Governor required to call special election to fill 11th Congressional District vacancy

U.S. Representative Thad McCotter resigned last week

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In accordance with state law and the U.S. Constitution, Lt. Gov. Brian Calley has called a special election in the 11th

Congressional District to fill the vacancy created by last week's sudden resignation of U.S. Rep. Thad McCotter.


The lieutenant governor's strong preference is to save local tax dollars and spare election officials a significant burden by conducting the special primary election in conjunction with the regularly scheduled Aug. 7th primary. However, the timing of McCotter's resignation makes that impossible. Primary ballots already were printed and absentee ballots were mailed when McCotter made his announcement. In addition, ballots must be sent to Michigan voters who are overseas or serving in the military at least 45 days before an election, which means the special primary election must be held on a different date than Aug. 7.


"It is extremely disappointing that the district is forced to have a special election that is neither cost-effective nor efficient," Calley said. "Taxpayers deserve better. But the requirement for the governor to call a special election in this situation is clear and we must do so in a way that establishes fair, realistic deadlines for candidates and election officials. We will move forward so that district residents have full representation in Congress for the remainder of the term. I have every confidence that the outstanding election officials throughout the district will get the job done in spite of this challenging timeline."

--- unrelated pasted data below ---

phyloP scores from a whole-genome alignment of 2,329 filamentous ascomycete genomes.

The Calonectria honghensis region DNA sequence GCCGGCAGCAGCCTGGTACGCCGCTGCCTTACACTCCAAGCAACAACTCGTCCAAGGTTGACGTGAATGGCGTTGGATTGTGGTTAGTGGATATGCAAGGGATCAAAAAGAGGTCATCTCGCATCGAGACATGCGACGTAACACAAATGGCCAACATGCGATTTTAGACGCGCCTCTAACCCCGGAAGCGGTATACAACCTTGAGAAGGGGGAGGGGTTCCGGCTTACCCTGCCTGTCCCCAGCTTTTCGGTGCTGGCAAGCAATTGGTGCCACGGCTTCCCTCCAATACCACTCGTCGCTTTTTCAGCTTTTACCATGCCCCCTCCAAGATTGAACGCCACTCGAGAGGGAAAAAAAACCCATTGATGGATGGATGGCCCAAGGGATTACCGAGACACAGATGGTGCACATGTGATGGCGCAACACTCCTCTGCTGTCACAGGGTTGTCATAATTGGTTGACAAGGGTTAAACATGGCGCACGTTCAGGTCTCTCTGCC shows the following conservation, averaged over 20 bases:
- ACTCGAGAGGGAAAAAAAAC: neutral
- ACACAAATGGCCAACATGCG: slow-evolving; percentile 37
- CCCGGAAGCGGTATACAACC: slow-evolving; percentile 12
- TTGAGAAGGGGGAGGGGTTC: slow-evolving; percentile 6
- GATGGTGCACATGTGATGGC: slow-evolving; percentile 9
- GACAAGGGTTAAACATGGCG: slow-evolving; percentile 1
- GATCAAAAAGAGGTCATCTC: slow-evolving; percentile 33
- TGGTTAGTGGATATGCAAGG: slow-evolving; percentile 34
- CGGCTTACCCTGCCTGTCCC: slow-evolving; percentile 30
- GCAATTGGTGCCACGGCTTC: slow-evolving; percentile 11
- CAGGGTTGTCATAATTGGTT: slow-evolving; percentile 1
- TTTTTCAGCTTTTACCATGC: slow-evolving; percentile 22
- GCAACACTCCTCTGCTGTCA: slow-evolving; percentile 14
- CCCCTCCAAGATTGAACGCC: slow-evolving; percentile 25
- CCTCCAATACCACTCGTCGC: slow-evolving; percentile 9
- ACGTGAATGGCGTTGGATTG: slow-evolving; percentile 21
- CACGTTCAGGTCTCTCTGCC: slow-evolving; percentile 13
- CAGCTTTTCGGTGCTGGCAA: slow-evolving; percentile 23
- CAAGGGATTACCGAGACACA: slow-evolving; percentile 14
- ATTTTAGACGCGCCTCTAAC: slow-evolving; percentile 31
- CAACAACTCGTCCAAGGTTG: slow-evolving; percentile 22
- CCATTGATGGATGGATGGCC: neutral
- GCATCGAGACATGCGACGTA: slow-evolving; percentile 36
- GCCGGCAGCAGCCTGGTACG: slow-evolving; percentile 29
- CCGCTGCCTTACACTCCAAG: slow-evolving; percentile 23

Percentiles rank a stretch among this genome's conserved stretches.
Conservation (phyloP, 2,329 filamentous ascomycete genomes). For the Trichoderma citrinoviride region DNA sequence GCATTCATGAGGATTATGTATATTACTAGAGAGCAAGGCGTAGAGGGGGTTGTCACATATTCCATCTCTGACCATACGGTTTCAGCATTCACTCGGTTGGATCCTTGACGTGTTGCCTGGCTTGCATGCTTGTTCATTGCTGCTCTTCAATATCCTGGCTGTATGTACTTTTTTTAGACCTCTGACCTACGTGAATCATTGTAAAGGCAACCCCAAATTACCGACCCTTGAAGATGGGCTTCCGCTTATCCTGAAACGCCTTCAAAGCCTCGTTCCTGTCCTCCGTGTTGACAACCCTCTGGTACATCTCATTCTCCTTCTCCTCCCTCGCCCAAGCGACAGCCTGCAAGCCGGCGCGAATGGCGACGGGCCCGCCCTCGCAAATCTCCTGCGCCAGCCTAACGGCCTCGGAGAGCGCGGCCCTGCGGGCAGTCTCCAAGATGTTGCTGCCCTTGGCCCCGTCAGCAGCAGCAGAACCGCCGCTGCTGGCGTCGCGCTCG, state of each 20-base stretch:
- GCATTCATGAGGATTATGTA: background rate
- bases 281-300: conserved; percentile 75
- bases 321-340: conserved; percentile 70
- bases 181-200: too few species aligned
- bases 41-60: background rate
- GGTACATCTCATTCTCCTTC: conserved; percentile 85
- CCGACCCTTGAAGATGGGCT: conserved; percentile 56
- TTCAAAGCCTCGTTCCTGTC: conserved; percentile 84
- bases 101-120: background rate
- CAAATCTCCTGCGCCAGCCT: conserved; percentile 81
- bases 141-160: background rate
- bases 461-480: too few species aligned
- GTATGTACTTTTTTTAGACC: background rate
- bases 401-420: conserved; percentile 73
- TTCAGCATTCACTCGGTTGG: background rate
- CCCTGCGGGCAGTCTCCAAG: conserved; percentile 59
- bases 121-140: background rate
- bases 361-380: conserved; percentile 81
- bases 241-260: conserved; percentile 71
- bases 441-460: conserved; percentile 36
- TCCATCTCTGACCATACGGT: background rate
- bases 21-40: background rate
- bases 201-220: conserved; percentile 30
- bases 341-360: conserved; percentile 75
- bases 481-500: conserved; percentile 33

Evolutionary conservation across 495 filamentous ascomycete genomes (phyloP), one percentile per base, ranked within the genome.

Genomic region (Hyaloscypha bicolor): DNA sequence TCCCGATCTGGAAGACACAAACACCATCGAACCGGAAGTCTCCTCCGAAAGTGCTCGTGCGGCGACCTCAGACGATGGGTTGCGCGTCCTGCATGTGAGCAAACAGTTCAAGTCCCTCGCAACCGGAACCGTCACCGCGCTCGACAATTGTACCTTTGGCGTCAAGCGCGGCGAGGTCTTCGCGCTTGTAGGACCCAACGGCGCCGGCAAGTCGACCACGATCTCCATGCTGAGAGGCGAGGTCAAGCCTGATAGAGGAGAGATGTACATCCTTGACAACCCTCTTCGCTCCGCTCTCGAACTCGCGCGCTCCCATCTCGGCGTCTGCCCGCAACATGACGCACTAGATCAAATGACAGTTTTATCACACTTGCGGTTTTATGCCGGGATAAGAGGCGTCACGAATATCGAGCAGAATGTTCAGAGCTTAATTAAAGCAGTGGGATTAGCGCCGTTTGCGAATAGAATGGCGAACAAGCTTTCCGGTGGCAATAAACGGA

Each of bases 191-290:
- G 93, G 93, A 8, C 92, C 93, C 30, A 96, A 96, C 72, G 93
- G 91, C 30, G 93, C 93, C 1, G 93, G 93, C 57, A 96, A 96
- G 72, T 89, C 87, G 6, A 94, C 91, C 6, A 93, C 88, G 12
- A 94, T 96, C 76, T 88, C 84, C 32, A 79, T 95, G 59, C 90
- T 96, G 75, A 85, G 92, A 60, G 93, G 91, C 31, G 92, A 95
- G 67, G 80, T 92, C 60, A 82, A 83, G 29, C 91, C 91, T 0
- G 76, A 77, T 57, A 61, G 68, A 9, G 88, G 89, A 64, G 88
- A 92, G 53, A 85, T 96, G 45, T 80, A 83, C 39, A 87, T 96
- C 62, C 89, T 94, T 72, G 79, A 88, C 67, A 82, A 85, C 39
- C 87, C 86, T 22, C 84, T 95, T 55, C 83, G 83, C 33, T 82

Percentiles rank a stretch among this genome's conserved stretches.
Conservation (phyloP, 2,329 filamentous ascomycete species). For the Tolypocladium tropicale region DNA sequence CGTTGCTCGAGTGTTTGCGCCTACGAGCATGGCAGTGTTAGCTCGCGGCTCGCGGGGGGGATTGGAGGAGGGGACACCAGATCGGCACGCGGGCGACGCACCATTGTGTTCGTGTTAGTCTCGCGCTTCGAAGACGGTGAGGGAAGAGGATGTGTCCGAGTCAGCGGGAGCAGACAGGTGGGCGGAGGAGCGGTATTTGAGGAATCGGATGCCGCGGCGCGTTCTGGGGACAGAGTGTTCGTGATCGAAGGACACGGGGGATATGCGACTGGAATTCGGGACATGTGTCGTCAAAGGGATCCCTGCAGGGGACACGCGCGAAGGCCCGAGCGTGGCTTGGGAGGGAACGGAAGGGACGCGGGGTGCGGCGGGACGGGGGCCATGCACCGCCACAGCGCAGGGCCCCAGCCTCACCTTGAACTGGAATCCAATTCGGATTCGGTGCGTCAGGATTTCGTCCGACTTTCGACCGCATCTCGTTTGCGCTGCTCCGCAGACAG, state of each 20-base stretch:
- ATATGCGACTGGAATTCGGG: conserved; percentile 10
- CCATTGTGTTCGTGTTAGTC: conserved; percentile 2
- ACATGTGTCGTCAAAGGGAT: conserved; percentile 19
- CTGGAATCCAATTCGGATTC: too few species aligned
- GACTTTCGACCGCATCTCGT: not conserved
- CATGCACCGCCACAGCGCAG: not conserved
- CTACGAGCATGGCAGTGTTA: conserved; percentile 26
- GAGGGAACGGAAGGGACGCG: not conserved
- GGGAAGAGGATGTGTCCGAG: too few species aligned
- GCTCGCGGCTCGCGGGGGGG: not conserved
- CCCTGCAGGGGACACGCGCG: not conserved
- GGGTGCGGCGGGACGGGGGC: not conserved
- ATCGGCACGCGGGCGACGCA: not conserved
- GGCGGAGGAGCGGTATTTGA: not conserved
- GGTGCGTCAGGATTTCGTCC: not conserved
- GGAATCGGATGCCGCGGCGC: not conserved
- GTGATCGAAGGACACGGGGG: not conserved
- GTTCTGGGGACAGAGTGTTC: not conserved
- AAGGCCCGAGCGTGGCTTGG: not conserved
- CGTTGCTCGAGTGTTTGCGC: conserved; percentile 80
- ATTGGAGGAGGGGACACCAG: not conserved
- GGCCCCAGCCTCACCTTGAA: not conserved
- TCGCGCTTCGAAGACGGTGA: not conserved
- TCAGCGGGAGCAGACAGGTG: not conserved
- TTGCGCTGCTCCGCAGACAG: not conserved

Read more: Thaddeus McCotter doesn't have enough signatures to make ballot 

The special primary will be Wednesday, Sept. 5. That still allows for the special general election to fill the vacancy to be held in conjunction with the regularly scheduled Nov. 6 general election.                                    

State election officials estimate the cost of the special election to total $650,000 for the impacted local and county governments.


McCotter released the following statement following Friday's resignation:

"Today I have resigned from the office of United States Representative for Michigan's 11th Congressional District.

After nearly 26 years in elected office, this past nightmarish month and a half have, for the first time, severed the necessary harmony between the needs of my constituency and of my family. As this harmony is required to serve, its absence requires I leave.

The recent event's totality of calumnies, indignities and deceits have weighed most heavily upon my family. Thus, acutely aware one cannot rebuild their hearth of home amongst the ruins of their U.S. House office, for the sake of my loved ones I must "strike another match, go start anew" by embracing the promotion back from public servant to sovereign citizen.

I do not leave for an existing job and face diminishing prospects (and am both unwilling and ill-suited to lobby), my priorities are twofold: find gainful employment to help provide for my family; and continue to assist, in any way they see fit, the Michigan Attorney General's earnest and thorough investigation, which I requested, into the 2012 petition filing.

While our family takes this step into the rest of our lives, we do so with the ultimate confidence in our country's future. True, as at other times in the life of our nation, we live in an Age of Extremes that prizes intensity over sanity; rhetoric over reality; and destruction over creation. But this too shall pass, thanks to the infinite, inspired wisdom of the sovereign people who, with God's continued blessings, will again affirm for the generations American Exceptionalism.

Truly, it is a challenging and fortunate time to live in our blessed sanctuary of liberty.

In closing, to The People of Michigan's 11th Congressional District, I can but say this: Thank you for the privilege of having worked for you."

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